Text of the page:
How to get a great night’s sleep when camping

There’s truly nothing like camping out under an Aussie night sky and it can be a very peaceful experience. There are a number of things that can be a barrier to getting a good night’s sleep though, from buzzing mozzies to uncomfortable bedding and too much light.

If you tossed and turned during your last camping trip, then you’re not alone. Many campers have trouble sleeping and whether it’s due to inexperience, discomfort or unpreparedness, there are ways of preventing and correcting it. So we had a chat with the super knowledgeable peeps at Anaconda, and compiled these tips about how to get a great night’s sleep while camping:

Campsite basics

It goes without saying that selecting a great campsite, choosing a quality tent and setting up your tent properly are key pillars to ensuring a great night’s sleep when camping. There are a plethora of additional options to add to your packing list that will help to ensure you get some much needed rest when enjoying the great outdoors though.

Tent Innovation

Your tent is the thing that will protect you from the outside elements, so you don’t want to scrimp on this investment. The tent you buy will depend on a number of things, such as how many people will be staying in it and what the weather situation will be like etc. There’s a tent to suit every budget and need, (also, don’t forget to check out the amazing price drops for the Anaconda Adventure Club members, it’s free to join!).

If you want to ensure you’re not awoken by the early morning sun a Darkroom tent is an excellent idea, as these reduce the filtered light by up to 95% and insulate the tent by up to 5°c, meaning warmer nights and cooler days. Darkroom tents are also a great idea for campers with young kids who find it difficult to go to sleep while it’s still light outside.

Ensure you purchase a top-quality sleeping bag

Unless you’re camping in the middle of summer, it’s super-important to buy yourself a decent sleeping bag. There are a few types you can buy, such as:

Rectangular – Rectangular bags are great if you like legroom. They can be unzipped along the entire length, which makes them great for warmer weather, as you can turn it into a doona. Not the best choice for freezing temperatures.

Mummy – These lightweight bags are shaped like a mummy (the Egyptian kind) and are very snug to promote warmth. When you roll over, you roll with the whole bag, rather than within the bag. Great for freezing temps.

Double bags – These bags are for couples wishing to sleep together. You can also create a double bag by zipping two rectangular bags of the same type together.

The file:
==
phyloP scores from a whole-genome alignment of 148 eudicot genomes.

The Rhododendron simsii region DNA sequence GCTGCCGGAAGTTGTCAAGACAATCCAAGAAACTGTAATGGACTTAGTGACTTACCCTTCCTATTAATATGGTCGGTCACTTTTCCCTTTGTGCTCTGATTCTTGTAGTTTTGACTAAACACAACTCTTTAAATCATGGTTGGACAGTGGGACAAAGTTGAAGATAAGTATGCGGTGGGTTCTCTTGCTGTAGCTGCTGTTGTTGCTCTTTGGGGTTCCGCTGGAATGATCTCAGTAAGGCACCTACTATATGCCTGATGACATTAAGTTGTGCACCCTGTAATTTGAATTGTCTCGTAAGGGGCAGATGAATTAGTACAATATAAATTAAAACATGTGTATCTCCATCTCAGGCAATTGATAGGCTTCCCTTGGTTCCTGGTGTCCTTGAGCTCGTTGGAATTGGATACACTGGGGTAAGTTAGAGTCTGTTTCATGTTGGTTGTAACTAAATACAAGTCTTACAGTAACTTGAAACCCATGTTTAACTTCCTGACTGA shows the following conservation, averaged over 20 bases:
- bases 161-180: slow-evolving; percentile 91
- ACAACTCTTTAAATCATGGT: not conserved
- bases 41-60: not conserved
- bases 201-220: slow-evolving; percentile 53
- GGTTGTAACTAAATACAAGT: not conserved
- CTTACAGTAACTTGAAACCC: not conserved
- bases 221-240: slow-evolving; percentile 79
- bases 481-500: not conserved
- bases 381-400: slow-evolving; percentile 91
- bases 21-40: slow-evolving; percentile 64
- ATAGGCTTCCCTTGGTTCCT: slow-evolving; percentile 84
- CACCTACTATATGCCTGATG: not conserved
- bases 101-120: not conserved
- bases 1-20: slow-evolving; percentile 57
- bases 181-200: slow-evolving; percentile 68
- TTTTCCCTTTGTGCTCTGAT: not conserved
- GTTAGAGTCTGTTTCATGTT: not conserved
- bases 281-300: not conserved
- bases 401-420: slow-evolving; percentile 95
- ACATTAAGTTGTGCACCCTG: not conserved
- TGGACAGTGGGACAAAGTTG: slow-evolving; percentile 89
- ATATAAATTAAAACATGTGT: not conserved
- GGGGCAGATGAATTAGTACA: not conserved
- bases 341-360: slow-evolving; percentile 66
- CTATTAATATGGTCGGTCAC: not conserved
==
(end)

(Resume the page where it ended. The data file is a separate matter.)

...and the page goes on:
Kid-size sleeping bags – Smaller versions of adult bags, some include cute designs and are generally more affordable.

Whichever bag type you choose, you’ll want to purchase a sleeping bag with a weather rating that’s cooler than your location will be. That way, you won’t ever be too cold.

Don’t Sleep On The Ground

Elevate your camping experience (literally) and invest in a top quality airbed or camp stretcher and avoid the lumps and bumps that come with sleeping on the campsite floor.

Inflate an airbed to your ideal firmness so it’s like your in your own bed or purchase a camp stretcher that provides a sturdy and reliable place to rest your head. Camp stretchers also fold down effortlessly for easy transportation to and from home.

Buy extra sleeping accessories

A camp pillow will give you much-needed neck support while a portable fan will help keep you cool on those warmer nights.Mozzie screens will help keep those pesky insects off you while you sleep and an electric air pump will ensure your air mattress remains inflated to your liking throughout the whole camping trip. 

About the author

Karen’s corporate job back in the UK had included entertaining clients in some of the best restaurants. This ultimately sparked a curiosity 'Just how do they do that?' (she confesses she was brought up on meat and vegetables, so this was all very exciting). Currently a Mr & Mrs Smith 'Tastemaker', she’s flashpacked around the world, learning about wine, experiencing different cultures and cuisines and had a two- year love affair with it all. Originally from England, she finally settled in Australia and continues to be besotted by food, wine and travel preferring to focus on the luxury end of town (thread count does matter).


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